Bill participated in football, baseball, basketball, and
track as a young man and became an avid fisherman, water and snow skier, and
licensed pilot and one day achieved his dream of parachuting from an
airplane. He has said his toughest accomplishment was learning to ride a
Bill's two brothers, Owen T. Owen Jr. ("Tudor") and Jack served in the United States Navy and United States Army respectively so when Bill joined the United States Air Force he completed the circle of all three branches of the military. Bill was assigned to the American Forces Network in Germany where he did play-by-play announcing of football, basketball, and baseball.
While in service he met Rosemary Bobo of Gray Court, South Carolina, a high school home economics teacher, and they were married on October 1, 1955.
the mid-1950s, he began working at station KFYR in Bismarck, as an
announcer, sports director, and cowboy entertainer "Marshal Bill."
Initially, Bill was reluctant to play the part of Marshal Bill; he wanted to
focus on doing sports. One year Bill was asked
to lead the annual rodeo parade, by far the biggest event in
Bismarck-Mandan, Bill practiced riding for several weeks so he would look his
best, waving to the crowd and throwing candy kisses to the youngsters along
the parade route.
By 1960, he was experiencing a meteoric rise to fame in the radio and
television industry in New York City. Owen arrived
in the Big Apple as staff announcer for the radio-television station WABC.
One Sunday morning in the fall of 1960, Bill Owen and six other air
personalities toured part of New York City as a photographer snapped their
pictures at Penn Station, by the skyscrapers and on the subway. “The
joke at the time was that WABC was one notch higher than the police calls in
the ratings,” Bill said in an interview “There were shows with
Broadway tunes and talk shows. There was no cohesiveness to the format.”
Very shortly, he had his own daily, two-hour music show
to go along with his announcing duties. The new sports anchor at the station
was an arrogant and verbose attorney, Howard Cosell, who had been hosting a
show on ABC, Speaking of Sports. Cosell took a liking to the
announcer, largely because of Owen's extensive knowledge of sports. Whenever
Cosell was away, he got Owen to fill in for him on his radio show, and when
New York obtained a new major league baseball franchise, the Mets in 1962,
he often subbed for Cosell on the Mets post-game shows. Owen later commented
on his association with his mentor stating that, "Howard had a gentle
side and could give good advice."
In 1965, a firm in Cincinnati, Ohio, hired Owen to be the voice of Ellery Queen (on over 500 radio episodes). These short, syndicated radio presentations were called Ellery Queen's Minute Mysteries. The mystery was presented on the air in 60 seconds, and listeners were encouraged to call in with the solution to the cases in order to win prizes. The shows ran in syndication until the early 1980s.
In 1966, the book Radio's Golden Age was
released and Owen and Buxton were the authors. Buxton left Discovery
and Bill was promoted from studio announcer on
Discovery to the co-host with actress Virginia Gibson, who had been
nominated for a Broadway Tony Award. When the fifth season began on Sept.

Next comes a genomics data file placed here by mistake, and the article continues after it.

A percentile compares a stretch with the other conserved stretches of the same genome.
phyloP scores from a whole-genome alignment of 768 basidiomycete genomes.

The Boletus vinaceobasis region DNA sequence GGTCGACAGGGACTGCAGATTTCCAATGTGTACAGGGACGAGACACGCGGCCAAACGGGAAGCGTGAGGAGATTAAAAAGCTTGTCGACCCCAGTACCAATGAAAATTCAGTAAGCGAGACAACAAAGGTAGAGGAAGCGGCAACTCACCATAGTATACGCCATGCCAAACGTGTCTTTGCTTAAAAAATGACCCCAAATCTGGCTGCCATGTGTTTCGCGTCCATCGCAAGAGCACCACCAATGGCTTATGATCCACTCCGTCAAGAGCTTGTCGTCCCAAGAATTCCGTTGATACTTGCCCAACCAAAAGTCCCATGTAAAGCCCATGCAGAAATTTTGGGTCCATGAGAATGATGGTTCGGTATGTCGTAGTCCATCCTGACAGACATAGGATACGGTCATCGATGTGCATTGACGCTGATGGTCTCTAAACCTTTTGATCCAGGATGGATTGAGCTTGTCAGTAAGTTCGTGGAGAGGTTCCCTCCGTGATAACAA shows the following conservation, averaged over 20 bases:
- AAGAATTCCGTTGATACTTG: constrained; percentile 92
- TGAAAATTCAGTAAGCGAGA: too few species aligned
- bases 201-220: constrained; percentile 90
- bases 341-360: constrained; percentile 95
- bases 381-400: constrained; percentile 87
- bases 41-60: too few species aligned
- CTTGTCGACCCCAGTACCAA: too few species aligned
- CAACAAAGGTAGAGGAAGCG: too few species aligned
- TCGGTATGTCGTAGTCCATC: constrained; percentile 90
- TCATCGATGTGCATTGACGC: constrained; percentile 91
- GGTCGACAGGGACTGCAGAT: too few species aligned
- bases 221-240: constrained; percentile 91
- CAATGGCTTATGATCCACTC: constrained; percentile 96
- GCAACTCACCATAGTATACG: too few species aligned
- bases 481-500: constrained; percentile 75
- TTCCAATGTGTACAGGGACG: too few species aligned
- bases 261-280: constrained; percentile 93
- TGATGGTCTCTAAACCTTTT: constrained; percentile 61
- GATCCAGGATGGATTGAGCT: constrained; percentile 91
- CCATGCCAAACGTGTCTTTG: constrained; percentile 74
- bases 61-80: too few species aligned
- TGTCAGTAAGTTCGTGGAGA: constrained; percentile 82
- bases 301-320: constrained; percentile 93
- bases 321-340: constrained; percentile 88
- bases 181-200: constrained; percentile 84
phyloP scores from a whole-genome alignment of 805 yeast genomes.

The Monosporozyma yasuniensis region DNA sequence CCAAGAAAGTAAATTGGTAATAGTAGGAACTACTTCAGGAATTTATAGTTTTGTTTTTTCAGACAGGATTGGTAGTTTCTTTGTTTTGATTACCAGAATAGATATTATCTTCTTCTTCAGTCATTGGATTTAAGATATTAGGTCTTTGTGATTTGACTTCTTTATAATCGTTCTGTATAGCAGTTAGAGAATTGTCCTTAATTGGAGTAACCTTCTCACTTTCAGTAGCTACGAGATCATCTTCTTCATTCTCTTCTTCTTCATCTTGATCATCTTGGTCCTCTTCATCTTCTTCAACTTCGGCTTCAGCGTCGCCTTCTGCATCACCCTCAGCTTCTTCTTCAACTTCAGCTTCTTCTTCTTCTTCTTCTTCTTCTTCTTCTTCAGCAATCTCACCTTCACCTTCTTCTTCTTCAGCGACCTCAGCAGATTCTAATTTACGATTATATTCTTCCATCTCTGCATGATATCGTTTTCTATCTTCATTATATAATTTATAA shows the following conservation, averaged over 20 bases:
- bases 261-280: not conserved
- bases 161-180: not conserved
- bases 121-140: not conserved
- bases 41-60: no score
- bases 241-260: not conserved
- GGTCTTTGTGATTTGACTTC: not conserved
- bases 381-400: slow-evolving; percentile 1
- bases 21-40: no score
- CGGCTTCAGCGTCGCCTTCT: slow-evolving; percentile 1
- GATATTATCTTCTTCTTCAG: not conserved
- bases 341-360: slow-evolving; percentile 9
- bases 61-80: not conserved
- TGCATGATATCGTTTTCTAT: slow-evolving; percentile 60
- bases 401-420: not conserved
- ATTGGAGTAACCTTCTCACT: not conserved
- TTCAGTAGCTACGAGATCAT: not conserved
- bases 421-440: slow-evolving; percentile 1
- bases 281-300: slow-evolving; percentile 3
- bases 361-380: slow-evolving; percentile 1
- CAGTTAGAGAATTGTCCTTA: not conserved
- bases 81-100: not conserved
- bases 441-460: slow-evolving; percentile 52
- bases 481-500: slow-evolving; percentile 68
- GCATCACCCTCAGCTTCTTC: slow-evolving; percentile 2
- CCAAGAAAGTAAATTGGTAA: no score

25, 1966, the show was filmed in color and the format changed, allowing Owen
and Gilmore to travel to different locations for filming.
In 1971, Owen and announcer Allan Jefferys released their novel, DJ, about a disc jockey. The next year, Owen and Buxton greatly expanded their previous book so that it became "the first encyclopedia of old-time radio programs." The title was changed to The Big Broadcast 1920-1950.
On radio, in the 1970s he resumed his work as a staff announcer and was the regular substitute for Howard Cosell on Speaking Of Sports.
In 1975, Owen embarked on a new medium of communications - newspapers. Along
with comic strip artist Don Sherwood, Owen created a popular syndicated
panel called Return With Us To. . . In many ways it resembled
Robert Ripley's Believe It Or Not, but instead of oddities, its
focus was to recreate the "warm nostalgia for radio programs, pop
culture, and historical personages" of the past. Sherwood did the
drawings, and Owen provided the script (Picture below).
In 1990, after 30 years, Bill accepted an early
retirement package from ABC and became a staff announcer at WOR, Channel 9,
in New York City for three years.
From there, he had two stints at Juke Box Radio - playing music by Frank
Sinatra, Bing Crosby and Perry Como, among others – and in between worked at
"There are two kinds of people in this world - takers and givers. The takers eat better, but the givers sleep better."
(3) Class of 48 - Profile
(4) Did You Know That: Bill Owen was known as the 'King of Trivia'
by firstname.lastname@example.org Aug 11, 2013
(5) Profile of Bill Owen by Scott Benjamin at musicradio77.com)
(6) Did You Know That: A look at the remarkable life of 'Marshal Bill' Owen
Additional video & audio sources
(1) Ellery Queen's Minute Mysteries at ComicBookPlus.com
(2) The Handmaid's Tale Clip from 1990 movie
(3) The Brighter Day re-enacting of episode from the soap at The Friends
of Old Time Radio Convention 1999 with Bill Owen as announcer
This actor profile is a part of
Ellery Queen a website on deduction.
The actor above voiced Ellery Queen in
Ellery Queen's Minute Mysteries.
Click Uncle Sam if you think you can help
Many of the profiles on this site have been compiled after very careful research of various sources. Please quote and cite ethically!
Page first published on Jun 1. 2018
Last updated Jul 25. 2020
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